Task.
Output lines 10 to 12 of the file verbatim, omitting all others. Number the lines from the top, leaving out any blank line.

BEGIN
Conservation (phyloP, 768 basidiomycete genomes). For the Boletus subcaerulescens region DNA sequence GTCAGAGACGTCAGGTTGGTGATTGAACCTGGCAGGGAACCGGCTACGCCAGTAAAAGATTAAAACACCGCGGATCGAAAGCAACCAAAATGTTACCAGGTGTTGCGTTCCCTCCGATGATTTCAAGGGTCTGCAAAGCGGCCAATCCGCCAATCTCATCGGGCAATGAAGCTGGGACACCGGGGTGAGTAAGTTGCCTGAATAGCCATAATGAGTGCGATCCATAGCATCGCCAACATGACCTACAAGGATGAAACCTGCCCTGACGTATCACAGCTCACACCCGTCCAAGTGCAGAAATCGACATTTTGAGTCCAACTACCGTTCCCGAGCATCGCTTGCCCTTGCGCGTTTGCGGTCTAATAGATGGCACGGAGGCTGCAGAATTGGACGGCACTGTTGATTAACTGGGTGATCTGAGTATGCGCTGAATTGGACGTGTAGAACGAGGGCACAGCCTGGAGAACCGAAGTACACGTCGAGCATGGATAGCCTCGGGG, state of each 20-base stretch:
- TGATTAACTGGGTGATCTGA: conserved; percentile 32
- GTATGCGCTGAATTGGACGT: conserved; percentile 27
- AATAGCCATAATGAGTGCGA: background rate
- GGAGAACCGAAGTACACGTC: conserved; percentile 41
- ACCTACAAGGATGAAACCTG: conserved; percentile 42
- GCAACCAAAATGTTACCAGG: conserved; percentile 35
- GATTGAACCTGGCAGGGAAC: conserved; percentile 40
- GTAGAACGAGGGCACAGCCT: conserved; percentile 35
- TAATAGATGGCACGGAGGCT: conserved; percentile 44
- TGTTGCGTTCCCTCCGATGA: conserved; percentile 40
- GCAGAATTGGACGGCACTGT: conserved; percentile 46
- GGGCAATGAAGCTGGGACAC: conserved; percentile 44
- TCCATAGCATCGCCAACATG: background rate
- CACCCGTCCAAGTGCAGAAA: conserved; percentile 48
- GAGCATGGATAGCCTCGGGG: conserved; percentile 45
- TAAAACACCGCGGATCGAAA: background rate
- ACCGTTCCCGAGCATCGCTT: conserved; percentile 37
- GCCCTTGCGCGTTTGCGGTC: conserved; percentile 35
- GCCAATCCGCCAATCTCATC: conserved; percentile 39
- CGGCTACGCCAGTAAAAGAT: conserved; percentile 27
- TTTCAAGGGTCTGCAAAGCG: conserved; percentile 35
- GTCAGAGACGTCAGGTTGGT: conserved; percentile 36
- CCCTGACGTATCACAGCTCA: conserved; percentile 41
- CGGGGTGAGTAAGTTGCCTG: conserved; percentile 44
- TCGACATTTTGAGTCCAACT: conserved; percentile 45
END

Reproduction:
- TAATAGATGGCACGGAGGCT: conserved; percentile 44
- TGTTGCGTTCCCTCCGATGA: conserved; percentile 40
- GCAGAATTGGACGGCACTGT: conserved; percentile 46